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The woman is sitting in her living room. The photo was taken by Romy Arroyo.

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What’s the future of work? The jury is still out, but it is clear that flexible working is part of the equation. The question is what will that flexibility look like? A four-day week could be the answer. The world’s biggest trial of this new working pattern is about to start with 70 firms and 3,300 employees in the UK. Is Brian Chesky’s prediction that we’ll all be living and working from anywhere ten years from now close to being true? As advocated by remote-first organizations like GitLab, asynchronous working is the way forward, where employees can have free rein over their location and hours. These options sound great, but how much flexibility is good for employees? How much do they actually want to spend?

Too much flexibility can be bad for a worker’s mental health and career.

If employees are free to choose where they work, they could swap their suburban office for a desk with a view of the ocean in one of the other countries that offer digital nomad visas. When employees work in another time zone, the opportunities for in-person interaction diminish. When communication is limited to video calls, it can be hard to see if they are struggling with their workload, experiencing stress, or on the verge of exhaustion.

People may miss out on vital feedback and the ability to learn because of lack of face time. According to Microsoft, 50% of remote employees feel alonelier than they did before they moved to remote work. The proponents of “anywhere working” argue that regular staff gatherings are still possible, but how often can people get together if they are scattered around the world?

Scientific research suggests that working flexible hours is best enjoyed in moderation.

The idea of being able to set your work schedule around other commitments might seem refreshing. Cornell researchers found that working during non-standard times reduces people’s intrinsic motivation and makes work less enjoyable.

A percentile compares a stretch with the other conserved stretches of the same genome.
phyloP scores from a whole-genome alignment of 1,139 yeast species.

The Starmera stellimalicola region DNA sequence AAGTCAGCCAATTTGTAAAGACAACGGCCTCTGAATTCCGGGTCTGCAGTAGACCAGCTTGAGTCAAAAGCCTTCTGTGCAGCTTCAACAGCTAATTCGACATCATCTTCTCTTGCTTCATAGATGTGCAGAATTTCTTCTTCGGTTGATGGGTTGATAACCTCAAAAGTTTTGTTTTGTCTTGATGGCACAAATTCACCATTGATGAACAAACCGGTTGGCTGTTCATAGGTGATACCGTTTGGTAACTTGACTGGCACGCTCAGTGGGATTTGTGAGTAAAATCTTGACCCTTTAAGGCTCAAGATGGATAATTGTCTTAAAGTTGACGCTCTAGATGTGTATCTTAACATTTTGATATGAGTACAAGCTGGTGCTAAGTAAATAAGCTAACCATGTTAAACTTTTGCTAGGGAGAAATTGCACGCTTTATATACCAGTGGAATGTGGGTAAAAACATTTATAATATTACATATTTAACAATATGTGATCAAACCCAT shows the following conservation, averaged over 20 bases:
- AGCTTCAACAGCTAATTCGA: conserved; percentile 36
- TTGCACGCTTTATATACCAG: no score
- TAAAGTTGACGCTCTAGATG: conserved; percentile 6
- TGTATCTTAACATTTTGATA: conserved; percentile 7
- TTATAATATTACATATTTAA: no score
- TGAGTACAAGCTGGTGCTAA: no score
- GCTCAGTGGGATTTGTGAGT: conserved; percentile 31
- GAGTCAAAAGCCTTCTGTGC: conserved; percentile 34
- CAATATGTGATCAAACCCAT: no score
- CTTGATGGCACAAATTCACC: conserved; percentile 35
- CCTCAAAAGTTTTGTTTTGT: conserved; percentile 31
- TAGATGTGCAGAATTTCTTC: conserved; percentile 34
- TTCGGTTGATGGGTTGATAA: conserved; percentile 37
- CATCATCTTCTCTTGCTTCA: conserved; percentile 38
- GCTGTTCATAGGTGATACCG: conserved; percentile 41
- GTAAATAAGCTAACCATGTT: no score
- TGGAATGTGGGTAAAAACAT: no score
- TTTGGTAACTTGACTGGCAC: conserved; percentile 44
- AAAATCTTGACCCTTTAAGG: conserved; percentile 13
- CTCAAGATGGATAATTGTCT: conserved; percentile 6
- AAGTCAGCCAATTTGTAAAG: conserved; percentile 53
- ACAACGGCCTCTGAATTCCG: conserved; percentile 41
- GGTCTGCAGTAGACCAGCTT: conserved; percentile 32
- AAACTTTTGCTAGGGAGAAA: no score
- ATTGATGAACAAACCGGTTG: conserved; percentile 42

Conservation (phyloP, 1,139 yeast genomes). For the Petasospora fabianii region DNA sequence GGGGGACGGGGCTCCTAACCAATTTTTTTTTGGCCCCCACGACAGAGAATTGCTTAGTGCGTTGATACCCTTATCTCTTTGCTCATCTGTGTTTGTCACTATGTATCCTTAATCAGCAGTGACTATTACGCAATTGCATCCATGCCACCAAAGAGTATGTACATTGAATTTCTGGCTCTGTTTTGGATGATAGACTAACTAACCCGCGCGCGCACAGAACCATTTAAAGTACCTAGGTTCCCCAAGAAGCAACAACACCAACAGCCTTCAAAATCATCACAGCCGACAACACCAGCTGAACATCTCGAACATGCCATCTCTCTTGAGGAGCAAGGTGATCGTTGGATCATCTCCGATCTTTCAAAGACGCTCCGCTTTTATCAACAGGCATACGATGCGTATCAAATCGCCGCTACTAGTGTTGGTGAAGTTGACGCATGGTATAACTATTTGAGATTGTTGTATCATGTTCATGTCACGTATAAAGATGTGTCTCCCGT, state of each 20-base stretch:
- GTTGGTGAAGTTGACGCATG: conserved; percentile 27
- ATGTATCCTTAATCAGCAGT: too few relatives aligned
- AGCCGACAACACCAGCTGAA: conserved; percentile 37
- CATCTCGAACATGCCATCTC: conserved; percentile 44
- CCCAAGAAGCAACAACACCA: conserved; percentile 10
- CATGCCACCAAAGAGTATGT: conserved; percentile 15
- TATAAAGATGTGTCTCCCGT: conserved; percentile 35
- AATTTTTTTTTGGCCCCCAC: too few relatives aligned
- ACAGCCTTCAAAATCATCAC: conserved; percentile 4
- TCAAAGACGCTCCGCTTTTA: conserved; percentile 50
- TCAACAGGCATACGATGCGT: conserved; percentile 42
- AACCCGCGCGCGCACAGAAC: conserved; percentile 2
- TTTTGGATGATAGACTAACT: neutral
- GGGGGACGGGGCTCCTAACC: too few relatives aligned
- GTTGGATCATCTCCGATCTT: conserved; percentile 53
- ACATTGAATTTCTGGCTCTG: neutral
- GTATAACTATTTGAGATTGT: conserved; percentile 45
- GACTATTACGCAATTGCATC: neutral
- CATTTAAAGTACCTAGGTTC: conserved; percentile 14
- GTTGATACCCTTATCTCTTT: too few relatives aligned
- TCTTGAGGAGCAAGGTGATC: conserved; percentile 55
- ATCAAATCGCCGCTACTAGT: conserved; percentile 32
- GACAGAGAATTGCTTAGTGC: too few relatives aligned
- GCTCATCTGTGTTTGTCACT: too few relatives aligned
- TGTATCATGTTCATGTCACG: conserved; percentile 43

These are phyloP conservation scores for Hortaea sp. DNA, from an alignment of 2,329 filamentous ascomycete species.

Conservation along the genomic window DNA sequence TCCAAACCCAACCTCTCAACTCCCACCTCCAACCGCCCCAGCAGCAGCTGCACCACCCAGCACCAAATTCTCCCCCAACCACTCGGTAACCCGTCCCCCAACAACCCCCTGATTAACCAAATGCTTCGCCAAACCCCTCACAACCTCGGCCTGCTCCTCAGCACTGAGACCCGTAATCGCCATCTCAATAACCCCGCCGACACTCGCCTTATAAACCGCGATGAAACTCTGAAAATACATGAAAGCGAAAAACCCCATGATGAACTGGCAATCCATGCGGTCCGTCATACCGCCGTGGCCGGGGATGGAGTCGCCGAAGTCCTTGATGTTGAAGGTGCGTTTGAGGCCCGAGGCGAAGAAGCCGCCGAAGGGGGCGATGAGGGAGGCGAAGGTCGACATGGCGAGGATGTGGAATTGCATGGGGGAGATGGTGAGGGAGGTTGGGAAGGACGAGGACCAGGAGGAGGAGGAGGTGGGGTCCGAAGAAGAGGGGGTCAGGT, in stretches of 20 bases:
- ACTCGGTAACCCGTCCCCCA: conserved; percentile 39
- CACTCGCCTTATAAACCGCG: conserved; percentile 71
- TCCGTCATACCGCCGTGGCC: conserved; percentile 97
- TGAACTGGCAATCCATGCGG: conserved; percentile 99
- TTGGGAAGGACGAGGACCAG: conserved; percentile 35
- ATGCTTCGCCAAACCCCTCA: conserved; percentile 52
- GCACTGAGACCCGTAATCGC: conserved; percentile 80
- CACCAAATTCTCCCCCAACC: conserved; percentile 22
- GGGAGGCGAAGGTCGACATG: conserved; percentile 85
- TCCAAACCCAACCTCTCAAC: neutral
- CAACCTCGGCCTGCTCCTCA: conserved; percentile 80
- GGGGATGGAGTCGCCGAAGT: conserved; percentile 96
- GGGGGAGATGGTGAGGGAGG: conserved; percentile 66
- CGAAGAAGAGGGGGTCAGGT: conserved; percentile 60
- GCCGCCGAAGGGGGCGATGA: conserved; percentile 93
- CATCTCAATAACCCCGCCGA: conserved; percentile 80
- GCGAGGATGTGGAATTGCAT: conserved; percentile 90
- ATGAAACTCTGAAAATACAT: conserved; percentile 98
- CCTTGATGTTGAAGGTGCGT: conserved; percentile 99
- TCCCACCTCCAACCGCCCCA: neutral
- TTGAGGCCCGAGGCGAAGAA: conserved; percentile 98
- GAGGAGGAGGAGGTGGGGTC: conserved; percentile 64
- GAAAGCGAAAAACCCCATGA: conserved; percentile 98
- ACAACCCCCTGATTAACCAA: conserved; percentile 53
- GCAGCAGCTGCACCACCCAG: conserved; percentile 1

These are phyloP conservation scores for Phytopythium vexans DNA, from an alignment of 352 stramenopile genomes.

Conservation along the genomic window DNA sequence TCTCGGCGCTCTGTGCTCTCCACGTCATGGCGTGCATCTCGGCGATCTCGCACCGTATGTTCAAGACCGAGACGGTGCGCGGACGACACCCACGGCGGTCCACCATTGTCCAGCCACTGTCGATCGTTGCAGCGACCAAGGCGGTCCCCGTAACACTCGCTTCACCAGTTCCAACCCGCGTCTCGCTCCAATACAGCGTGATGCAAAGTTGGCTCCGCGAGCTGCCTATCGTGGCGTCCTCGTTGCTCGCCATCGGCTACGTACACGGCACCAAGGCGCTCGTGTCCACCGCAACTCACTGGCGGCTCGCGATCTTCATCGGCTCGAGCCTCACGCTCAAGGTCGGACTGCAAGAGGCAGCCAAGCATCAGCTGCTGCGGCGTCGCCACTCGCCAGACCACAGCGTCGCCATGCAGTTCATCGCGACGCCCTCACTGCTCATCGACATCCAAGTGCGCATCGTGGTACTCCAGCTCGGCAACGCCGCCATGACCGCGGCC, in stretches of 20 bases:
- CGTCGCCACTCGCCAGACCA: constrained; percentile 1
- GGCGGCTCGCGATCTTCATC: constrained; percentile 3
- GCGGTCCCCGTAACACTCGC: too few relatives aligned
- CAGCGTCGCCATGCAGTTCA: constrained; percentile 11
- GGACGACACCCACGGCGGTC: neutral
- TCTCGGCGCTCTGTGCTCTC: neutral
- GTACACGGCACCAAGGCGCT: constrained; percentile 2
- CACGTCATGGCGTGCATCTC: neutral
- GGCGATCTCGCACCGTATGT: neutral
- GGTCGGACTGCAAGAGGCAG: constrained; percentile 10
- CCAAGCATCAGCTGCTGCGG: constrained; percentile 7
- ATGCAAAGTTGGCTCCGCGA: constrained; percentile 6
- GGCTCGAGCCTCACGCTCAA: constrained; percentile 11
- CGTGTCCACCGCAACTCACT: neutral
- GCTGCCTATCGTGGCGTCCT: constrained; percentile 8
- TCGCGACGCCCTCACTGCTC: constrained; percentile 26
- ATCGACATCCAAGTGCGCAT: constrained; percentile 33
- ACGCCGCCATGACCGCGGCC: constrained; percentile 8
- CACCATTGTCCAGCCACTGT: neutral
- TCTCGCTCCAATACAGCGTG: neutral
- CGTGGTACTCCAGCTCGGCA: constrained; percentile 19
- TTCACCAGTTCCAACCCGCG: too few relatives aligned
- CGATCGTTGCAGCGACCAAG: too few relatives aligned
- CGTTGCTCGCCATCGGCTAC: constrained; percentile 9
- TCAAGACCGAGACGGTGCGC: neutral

The idea of collective time off and the perception of when it is and isn’t acceptable to work are some of the factors that lead to this. If you catch up on a project over the weekend when you would rather be doing something else, the positive feelings associated with controlling your work hours can fade. When working out of hours, there are ways to stay motivated. Most people benefit from having structure and boundaries between their personal and professional lives, and leisure time when they can enjoy it.

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A Middle Ground

Tiger Recruitment research shows that most workers aspire to find a balance. The vast majority of workers cited hybrid working when asked about their ideal set-up. Only a fifth of people would choose to work from home. According to the survey respondents, hybrid beats full-time office and full-time remote working. Those who have experienced it say it has improved their work-life balance and alleviated stress.

People prefer a balance of in-office and work-from- home days, according to the research. The least popular hybrid models were those that worked just one day a week or more.

The average worker looks for a middle ground. The ability to work wherever, whenever, and however you choose is appealing and it will suit some, but most people recognize the benefits of combining home and office working. It is time for those companies to sit on the fence.

Choice And Coordination

It takes a lot of effort to implement a hybrid structure. trusting people to get on and do their job when they are working remotely It depends on consistent communication to break down any barriers created by having people in the office and home at different times. Regular opportunities to bring people together and maintain the company culture are what it means. The rewards of getting it right are significant, as supported by new research. Employees who are given the flexibility to work both in the office and at home are more productive than employees who are entirely office-based or fully remote. Workers that are hybrid report better physical and mental wellbeing. Could the future of work be a mixture of both? If hybrid workers feel happier, are more committed to their employer and perform better, it should be.